Looking to Libraries for Resilience: stories of support in Ukraine and beyond
03 May 2022
In times of hardship, individuals turn to one another to overcome, to recover, and to rebuild. The places where communities meet, where they can access services, and come together to support one another are therefore important for building community resilience.
In the months since the outbreak of war in Ukraine, the role of libraries in building resilience within their communities has gained international attention.
Stories of libraries within Ukraine supporting their communities, libraries across Europe welcoming newly arriving refugees, and libraries around the world voicing solidarity and providing support have offered inspiration and hope.
They have illustrated how libraries, and those who staff them, adapt to challenges, and consistently uphold their mission to provide support and information for all – even in the most difficult times.
Within Ukraine: Mobilising for community support
From the early stages of the war, libraries in Ukraine mobilised to serve the evolving needs of their communities.
As part of their response, the Ukrainian Library Association (ULA) urged library professionals to focus on actions that were possible under the enormously difficult circumstances. They encouraged libraries to arrange shelters for evacuees within their spaces, organise collection points for humanitarian aid, and continue their work upholding access to information and countering disinformation.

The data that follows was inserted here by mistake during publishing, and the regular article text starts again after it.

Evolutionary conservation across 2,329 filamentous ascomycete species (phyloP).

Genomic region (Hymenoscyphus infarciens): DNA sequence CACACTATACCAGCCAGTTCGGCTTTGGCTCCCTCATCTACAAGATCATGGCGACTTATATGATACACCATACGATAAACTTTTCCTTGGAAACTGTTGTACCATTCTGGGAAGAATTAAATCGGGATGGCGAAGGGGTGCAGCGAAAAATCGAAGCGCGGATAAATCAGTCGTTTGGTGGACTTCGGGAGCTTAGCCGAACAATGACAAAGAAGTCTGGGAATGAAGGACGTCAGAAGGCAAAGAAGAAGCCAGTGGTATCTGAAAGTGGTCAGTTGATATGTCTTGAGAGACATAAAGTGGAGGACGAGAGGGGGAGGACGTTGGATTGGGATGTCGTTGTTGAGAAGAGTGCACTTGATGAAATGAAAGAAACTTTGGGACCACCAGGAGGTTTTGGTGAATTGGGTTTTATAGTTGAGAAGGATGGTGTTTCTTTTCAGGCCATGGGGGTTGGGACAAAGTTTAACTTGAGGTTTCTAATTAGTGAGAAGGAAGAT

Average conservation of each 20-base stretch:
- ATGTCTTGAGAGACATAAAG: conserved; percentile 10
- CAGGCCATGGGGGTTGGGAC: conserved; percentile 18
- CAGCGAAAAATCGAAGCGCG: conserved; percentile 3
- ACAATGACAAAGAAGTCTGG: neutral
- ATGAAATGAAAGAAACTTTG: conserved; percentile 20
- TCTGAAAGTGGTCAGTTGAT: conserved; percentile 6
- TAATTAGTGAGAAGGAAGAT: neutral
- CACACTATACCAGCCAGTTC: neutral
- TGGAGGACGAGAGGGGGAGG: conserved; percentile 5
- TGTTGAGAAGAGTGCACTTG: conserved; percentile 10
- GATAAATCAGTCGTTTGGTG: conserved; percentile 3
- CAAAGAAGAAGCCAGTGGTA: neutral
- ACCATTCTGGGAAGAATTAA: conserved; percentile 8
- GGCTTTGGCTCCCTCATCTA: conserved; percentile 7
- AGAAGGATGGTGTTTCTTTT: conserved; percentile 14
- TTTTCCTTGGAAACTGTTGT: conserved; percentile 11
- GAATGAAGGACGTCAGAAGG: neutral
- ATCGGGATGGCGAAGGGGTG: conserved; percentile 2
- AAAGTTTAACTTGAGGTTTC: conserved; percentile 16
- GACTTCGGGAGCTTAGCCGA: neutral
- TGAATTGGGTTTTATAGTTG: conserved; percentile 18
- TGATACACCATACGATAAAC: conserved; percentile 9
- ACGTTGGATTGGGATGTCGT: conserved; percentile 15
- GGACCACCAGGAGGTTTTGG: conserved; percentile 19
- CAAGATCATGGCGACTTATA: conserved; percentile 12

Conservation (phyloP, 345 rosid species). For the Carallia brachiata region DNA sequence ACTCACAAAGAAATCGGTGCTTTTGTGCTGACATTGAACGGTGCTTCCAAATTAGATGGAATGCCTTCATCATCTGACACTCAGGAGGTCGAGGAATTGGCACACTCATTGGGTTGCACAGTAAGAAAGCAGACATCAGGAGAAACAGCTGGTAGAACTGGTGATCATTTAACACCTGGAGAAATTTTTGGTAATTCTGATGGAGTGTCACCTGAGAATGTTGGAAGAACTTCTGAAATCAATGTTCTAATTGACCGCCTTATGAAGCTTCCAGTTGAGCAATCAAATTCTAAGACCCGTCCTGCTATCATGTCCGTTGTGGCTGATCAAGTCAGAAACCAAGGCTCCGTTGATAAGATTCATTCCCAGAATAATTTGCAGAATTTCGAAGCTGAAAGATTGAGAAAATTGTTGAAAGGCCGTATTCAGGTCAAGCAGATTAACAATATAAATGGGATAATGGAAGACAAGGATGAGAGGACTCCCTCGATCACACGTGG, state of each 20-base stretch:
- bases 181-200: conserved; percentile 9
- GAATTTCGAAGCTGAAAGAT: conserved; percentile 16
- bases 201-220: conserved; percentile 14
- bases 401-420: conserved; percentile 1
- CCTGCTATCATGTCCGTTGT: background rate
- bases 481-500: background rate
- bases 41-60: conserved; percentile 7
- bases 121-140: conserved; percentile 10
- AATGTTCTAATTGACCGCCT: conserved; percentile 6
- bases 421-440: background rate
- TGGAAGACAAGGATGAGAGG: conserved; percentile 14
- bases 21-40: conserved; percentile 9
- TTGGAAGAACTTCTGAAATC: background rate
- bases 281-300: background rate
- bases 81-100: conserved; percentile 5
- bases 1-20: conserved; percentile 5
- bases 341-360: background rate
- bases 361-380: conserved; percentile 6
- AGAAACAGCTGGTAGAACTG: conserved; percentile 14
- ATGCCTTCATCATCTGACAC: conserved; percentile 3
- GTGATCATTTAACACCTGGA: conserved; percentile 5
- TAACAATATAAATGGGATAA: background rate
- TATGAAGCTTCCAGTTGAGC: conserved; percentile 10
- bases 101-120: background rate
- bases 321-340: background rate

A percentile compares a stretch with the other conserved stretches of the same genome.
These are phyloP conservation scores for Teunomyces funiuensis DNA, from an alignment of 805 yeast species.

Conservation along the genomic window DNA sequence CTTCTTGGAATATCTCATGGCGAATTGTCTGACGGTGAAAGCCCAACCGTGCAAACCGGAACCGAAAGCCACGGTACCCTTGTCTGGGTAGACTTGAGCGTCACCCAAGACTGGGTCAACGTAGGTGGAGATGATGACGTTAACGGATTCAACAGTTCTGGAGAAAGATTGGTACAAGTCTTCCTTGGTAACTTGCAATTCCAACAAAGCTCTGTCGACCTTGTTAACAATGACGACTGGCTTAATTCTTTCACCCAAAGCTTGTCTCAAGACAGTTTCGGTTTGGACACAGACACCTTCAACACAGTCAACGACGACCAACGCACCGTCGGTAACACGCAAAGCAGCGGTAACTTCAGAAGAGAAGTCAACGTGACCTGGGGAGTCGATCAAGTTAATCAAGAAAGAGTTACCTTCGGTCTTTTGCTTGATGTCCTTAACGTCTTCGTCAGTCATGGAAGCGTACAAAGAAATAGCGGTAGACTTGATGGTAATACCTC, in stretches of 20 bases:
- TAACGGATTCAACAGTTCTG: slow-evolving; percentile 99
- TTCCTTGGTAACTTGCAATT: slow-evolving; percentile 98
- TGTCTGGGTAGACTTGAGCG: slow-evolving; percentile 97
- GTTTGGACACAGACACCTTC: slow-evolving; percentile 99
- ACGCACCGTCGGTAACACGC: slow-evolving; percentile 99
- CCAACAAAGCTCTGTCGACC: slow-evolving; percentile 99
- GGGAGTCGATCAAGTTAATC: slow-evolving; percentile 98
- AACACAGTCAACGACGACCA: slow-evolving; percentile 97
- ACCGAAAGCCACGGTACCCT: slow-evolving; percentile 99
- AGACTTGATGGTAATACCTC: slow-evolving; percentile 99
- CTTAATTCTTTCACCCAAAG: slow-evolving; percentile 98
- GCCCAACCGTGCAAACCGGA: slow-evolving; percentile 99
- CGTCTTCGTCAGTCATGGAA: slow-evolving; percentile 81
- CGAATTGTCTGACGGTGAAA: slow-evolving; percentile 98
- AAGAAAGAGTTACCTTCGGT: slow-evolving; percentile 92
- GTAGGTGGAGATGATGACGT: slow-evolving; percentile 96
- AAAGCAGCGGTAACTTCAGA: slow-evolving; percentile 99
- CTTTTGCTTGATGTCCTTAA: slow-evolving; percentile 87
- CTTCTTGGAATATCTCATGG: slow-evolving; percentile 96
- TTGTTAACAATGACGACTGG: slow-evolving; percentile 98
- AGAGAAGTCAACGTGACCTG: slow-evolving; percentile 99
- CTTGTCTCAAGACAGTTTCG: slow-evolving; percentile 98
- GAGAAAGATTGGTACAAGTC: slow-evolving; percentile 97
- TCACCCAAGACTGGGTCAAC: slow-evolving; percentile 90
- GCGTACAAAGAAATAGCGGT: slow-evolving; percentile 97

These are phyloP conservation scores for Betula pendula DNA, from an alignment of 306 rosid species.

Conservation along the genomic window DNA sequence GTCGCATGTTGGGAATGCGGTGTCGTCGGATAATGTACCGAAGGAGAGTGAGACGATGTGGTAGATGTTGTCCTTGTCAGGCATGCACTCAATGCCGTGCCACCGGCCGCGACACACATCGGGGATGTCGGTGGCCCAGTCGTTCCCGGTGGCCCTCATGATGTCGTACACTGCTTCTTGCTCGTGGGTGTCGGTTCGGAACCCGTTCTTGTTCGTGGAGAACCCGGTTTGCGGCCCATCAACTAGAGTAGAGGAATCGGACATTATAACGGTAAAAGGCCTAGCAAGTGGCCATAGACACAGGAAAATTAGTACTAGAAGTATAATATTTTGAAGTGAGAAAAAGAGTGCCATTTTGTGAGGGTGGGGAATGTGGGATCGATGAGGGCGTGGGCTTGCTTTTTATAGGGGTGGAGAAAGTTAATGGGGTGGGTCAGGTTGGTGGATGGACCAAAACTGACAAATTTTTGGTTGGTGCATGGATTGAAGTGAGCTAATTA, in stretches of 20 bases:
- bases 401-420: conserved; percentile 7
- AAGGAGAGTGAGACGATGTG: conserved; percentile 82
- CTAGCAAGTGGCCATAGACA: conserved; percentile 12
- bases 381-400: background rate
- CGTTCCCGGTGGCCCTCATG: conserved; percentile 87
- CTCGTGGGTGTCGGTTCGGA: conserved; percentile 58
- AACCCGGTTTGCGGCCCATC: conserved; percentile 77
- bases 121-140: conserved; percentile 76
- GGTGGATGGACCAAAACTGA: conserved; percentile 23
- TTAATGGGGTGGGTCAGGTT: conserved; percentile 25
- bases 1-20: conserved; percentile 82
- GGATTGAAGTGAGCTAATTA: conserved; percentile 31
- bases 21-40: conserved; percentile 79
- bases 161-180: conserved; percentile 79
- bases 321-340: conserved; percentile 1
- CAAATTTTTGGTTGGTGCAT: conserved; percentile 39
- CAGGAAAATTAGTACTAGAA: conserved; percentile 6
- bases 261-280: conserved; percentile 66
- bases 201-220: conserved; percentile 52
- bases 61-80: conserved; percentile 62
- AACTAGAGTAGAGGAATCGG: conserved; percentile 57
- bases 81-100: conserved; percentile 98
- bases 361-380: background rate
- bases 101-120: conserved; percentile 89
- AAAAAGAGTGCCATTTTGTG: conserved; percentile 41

According to guidance by the ULA, this can be done in part by promoting access to good quality information and sharing first-hand accounts, photos, and videos of the situation on the ground. This relates to the work the ULA has carried out in terms of crowd-sourcing damage to libraries – read more on that here.
Libraries in Ukraine have answered this call. The ULA has reported libraries across Ukraine acting as collection points for food, medicine, and clothing. Further, the ULA reports volunteers and staff in libraries engaging in supportive activities including knitting socks and scarves, holding first aid training sessions, and providing psychological support from trained professionals to their community members.
Access to Information
The ULA reports that, in the early stages of the war, libraries supported their communities by sharing critical information on emergency response. For example, they used social media and library websites to raise awareness on the availability of bomb shelters, share tips on how to respond to an alarm, what to pack in an emergency suitcase, and how to support children in emergency situations.
Libraries have continued aiding local users and displaced people by providing computers with internet access and copying documents free of charge. They have shared examples from the town of Tulchyn and city of Vinnytsia, where libraries are further supporting migrants by sharing information on local administrative and social services.